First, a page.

Say, now, I have to tell you that this is really “good stuff!” As a child of God–as a Christian, we must remember to be glad that we are His. We belong to Him–the Heavenly Father, the Master of the universe. And He didn’t say we are to be “happy” just during the very best of time. No. We are to be happy–period. But then He reminds us that we are to depend on him and to always go to Him for our help. I wonder, do we do that often enough? It would probably help us all to take occasions to look back into our past and remember the miracles and wonders He has done in our lives and the lives of those we love and care about.

Sure, let’s be careful that we depend on Him today, and He will provide us with the rest–real rest–that we need.

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I recently came upon this little piece of verse in some old notes. I have no idea where it came from or who may have authored it.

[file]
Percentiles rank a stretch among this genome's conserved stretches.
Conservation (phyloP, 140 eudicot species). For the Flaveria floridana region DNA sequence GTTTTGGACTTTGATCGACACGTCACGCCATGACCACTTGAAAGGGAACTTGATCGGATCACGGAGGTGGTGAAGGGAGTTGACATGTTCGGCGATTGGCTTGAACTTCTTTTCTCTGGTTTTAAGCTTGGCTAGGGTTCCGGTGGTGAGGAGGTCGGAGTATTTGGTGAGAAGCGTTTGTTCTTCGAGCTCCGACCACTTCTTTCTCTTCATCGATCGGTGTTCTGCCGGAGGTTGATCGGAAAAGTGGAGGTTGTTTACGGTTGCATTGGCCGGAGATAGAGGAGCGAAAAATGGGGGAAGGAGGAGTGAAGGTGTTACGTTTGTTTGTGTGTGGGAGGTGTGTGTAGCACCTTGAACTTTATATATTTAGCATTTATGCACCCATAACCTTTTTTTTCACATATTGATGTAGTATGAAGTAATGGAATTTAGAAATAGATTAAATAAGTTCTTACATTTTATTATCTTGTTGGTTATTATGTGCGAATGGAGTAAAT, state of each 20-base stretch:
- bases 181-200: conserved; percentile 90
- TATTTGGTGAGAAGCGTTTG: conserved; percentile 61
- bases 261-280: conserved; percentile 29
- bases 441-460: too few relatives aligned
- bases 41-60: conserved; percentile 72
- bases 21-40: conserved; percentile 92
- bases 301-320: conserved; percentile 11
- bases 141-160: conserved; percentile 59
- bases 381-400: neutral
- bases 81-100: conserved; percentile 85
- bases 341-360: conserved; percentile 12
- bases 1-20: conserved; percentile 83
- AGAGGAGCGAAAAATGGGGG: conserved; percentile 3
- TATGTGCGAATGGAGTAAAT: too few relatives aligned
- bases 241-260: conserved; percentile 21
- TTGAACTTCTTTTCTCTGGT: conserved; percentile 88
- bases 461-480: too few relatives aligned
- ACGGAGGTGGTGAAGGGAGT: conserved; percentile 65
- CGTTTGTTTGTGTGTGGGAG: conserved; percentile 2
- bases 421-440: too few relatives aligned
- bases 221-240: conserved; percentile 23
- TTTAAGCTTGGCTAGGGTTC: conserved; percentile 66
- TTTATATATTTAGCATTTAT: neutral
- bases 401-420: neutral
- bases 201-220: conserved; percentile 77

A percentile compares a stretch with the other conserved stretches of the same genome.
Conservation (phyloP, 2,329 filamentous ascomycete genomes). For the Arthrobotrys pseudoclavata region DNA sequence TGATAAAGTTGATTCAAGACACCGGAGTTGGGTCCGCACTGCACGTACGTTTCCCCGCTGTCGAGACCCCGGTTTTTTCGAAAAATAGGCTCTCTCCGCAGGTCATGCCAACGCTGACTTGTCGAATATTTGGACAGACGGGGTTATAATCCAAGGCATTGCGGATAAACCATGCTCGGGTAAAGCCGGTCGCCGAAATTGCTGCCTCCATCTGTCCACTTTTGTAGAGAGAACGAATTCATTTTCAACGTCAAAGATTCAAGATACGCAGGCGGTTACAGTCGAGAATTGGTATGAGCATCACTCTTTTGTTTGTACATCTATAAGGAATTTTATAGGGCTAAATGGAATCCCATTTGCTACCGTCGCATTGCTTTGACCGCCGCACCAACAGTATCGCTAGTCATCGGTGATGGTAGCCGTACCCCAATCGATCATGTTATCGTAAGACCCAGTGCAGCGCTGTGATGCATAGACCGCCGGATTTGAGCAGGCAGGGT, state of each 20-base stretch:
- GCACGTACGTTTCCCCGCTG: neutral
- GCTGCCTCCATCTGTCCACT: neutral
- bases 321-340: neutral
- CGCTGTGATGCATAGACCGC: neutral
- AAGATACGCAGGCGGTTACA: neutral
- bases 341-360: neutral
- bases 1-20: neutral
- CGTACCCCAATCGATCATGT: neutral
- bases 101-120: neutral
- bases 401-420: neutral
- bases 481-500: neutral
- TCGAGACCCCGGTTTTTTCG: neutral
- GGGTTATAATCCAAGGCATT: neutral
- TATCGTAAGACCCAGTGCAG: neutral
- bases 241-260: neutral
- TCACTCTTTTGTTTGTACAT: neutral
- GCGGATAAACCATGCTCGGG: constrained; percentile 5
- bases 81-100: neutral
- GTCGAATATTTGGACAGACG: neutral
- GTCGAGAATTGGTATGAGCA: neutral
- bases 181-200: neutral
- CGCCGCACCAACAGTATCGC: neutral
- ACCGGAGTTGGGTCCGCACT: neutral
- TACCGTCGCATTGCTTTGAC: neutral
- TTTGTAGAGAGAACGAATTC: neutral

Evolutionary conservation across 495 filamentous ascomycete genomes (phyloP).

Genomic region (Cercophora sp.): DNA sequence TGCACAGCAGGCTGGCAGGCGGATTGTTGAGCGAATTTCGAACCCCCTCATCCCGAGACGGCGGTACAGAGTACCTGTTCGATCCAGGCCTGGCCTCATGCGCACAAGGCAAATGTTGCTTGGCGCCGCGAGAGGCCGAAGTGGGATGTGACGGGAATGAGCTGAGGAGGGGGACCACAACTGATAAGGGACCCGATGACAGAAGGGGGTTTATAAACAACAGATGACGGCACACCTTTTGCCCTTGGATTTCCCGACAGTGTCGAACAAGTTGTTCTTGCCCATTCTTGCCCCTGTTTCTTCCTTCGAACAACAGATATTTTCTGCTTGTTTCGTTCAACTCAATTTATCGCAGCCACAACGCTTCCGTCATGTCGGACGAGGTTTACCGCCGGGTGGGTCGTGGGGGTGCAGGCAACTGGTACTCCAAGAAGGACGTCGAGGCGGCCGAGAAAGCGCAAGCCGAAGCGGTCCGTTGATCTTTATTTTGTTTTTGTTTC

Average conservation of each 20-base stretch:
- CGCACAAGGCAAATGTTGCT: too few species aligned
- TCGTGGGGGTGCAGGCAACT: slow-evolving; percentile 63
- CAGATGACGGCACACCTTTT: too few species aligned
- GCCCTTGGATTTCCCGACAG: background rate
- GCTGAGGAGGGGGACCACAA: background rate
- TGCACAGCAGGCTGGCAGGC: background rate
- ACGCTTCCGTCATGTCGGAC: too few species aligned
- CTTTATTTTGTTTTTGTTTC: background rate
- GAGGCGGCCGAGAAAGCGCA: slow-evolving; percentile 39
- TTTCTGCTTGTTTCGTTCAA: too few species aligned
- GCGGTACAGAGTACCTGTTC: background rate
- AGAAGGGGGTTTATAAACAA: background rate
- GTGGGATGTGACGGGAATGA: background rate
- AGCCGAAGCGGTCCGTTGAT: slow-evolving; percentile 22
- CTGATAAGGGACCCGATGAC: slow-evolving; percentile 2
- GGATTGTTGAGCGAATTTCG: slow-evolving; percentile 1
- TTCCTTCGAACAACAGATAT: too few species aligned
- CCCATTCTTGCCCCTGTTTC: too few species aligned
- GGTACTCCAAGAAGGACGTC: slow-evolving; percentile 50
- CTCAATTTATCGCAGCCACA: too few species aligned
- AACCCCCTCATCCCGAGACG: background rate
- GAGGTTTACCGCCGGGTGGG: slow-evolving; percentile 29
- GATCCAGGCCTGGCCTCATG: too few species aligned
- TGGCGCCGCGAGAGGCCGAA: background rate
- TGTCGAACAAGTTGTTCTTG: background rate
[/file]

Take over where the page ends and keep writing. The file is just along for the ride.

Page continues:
I’m your little prayer rock and this is what I’ll do.

Just put me on your pillow until the day is through.

When you turn back the covers and climb into your bed,

WHACK–your little prayer rock will hit you in the head.

Then you’ll remember, as the day is through,

To kneel and say your prayers, as you had wanted to.

Then when you are finished just dump me on the floor,

I’ll stay there through the night to give you help once more.

When you get up next morning, CLUNK–I’ll stub your toe,

So that you will remember your prayers before you go.

Put me back upon your pillow when your bed is made.

And your clever little prayer rock will continue in your aid.

Because your Heavenly Father cares and loves you so,

He wants you to remember to talk to Him, you know.